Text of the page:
The non-partisan congressional Government Accountability Office (GAO) has released a scathing report on the Nuclear Regulatory Commission’s failure to protect the public from “Dirty Bombs” The GAO was chartered by Congress to investigate and audit how taxpayer dollars are spent by federal agencies.
This report is a bombshell
The new report is titled COMBATING NUCLEAR TERRORISM: NRC Needs to Take Additional Actions to Ensure the Security of High-Risk Radioactive Material otherwise known as Radiological Dispersal Devices (RDDs).
This is the first report to address the danger of “Dirty Bombs”
Simply put, a “Radiological Dispersal Device” or “RDD” is the government’s term for a dirty radioactive bomb. A Dirty Bomb does not create a nuclear explosion like the bomb that was used at Hiroshima, rather it uses radioactive material from spent nuclear fuel to poison land, drinking water, and the atmosphere. According to the GAO report, even a small RDD could cause up to $30 billion in economic damages and kill as many as 1,500 people.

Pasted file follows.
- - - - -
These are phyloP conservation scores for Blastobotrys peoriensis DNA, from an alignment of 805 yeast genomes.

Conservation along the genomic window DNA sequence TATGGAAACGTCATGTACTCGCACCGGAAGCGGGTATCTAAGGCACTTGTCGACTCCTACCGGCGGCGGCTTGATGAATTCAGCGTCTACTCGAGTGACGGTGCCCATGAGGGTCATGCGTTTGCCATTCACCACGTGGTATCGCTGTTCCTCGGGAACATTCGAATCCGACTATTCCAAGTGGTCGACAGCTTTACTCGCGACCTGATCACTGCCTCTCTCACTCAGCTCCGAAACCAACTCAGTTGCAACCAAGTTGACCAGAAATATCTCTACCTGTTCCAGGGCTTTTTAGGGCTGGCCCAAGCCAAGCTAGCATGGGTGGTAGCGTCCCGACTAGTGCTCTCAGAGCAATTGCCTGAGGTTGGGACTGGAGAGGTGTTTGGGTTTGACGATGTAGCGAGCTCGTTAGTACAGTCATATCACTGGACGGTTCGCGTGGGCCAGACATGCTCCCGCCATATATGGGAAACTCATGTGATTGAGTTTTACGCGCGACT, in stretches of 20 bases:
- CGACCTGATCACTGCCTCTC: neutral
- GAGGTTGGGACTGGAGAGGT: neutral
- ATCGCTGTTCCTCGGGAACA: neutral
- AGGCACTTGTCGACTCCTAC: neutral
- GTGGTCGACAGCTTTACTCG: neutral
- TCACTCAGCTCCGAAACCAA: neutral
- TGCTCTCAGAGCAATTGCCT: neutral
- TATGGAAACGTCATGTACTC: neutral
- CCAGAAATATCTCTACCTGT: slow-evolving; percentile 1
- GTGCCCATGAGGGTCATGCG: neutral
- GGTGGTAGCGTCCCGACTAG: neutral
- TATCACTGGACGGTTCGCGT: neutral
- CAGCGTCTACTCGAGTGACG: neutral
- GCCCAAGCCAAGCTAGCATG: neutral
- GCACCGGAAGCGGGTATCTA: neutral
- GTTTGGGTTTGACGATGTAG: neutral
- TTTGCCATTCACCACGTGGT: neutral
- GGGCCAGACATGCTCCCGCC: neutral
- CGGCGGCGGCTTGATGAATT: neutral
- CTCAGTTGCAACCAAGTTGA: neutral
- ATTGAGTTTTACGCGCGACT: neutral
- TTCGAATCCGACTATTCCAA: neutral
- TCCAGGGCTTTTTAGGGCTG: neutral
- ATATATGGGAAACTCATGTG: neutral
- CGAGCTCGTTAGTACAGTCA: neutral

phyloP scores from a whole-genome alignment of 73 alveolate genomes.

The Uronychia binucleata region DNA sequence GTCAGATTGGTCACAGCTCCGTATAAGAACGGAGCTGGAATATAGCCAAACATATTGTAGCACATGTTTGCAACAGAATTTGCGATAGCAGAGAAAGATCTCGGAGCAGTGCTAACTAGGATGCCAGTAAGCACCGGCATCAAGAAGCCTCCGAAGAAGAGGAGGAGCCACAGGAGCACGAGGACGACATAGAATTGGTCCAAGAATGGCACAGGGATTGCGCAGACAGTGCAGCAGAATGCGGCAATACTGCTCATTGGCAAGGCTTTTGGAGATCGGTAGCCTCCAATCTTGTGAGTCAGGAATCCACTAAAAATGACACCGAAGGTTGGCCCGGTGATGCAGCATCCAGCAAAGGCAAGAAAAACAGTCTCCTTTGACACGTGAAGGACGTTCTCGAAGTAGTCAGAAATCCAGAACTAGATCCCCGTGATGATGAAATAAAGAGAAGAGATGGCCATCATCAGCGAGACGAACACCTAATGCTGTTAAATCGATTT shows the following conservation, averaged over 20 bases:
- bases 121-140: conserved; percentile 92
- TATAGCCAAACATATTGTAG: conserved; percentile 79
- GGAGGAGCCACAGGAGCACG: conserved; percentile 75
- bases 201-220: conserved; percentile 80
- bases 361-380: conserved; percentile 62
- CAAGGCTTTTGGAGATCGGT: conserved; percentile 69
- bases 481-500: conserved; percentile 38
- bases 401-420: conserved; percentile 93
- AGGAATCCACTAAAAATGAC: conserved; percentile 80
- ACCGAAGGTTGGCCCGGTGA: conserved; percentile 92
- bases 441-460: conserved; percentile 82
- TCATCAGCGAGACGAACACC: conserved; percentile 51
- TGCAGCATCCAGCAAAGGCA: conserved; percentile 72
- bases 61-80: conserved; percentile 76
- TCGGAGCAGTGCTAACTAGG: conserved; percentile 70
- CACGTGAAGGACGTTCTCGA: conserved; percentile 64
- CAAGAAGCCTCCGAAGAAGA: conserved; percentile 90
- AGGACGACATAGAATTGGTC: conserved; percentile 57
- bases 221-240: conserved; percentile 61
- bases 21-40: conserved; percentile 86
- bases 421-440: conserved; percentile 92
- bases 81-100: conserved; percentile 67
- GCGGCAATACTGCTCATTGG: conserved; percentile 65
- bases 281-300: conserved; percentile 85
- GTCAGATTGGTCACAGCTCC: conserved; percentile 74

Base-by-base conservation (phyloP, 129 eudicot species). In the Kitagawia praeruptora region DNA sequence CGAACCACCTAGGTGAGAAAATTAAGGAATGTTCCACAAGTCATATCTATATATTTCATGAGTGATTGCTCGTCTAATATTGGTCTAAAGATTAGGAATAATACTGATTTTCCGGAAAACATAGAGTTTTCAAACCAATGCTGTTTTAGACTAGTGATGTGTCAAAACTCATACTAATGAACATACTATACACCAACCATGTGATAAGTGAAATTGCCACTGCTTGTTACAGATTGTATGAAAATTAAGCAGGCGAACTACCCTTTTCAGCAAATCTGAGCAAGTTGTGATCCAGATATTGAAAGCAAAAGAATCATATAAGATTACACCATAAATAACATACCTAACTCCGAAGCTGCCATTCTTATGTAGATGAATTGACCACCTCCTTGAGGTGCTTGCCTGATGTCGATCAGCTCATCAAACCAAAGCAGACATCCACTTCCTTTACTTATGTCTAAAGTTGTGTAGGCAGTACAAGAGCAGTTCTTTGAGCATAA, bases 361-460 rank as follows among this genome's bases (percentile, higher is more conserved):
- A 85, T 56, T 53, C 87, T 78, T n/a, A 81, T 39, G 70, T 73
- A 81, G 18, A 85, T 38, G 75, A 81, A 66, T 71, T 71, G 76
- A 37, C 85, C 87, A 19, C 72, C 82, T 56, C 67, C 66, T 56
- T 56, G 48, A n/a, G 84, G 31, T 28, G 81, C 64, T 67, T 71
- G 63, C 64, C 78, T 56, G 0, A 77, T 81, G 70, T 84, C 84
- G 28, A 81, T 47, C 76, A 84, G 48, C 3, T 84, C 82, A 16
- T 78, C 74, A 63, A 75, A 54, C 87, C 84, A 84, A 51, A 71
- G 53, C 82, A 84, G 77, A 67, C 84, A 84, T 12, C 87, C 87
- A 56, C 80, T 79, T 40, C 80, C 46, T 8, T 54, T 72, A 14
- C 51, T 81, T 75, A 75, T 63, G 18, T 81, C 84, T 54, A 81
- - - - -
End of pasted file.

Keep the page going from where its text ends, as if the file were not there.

A national security failure
The GAO report states that “NRC’s decision to not consider other criteria to assess the consequence of an RDD has resulted in security requirements that do not address the full risks presented by the danger that category 3 quantities of some radioactive material could be used in an RDD to cause significant socioeconomic consequences comparable to what could be caused by category 2 or category 1 quantities of material.”
According to the NRC, Category III Nuclear waste is “special nuclear material of low strategic significance” and is identified as more than 15 grams (about half an ounce) of enriched uranium or plutonium. If the enriched uranium and plutonium are fewer than a kilo (2.2 pounds), it remains classified as “Category III.”
How deadly is this stuff?
Plutonium is widely considered to be the deadliest stuff on earth. It remains lethal for at least 250,000 years. The uranium in spent nuclear fuel has a “half life” meaning it is half as deadly as when it was created, in the millions of years.
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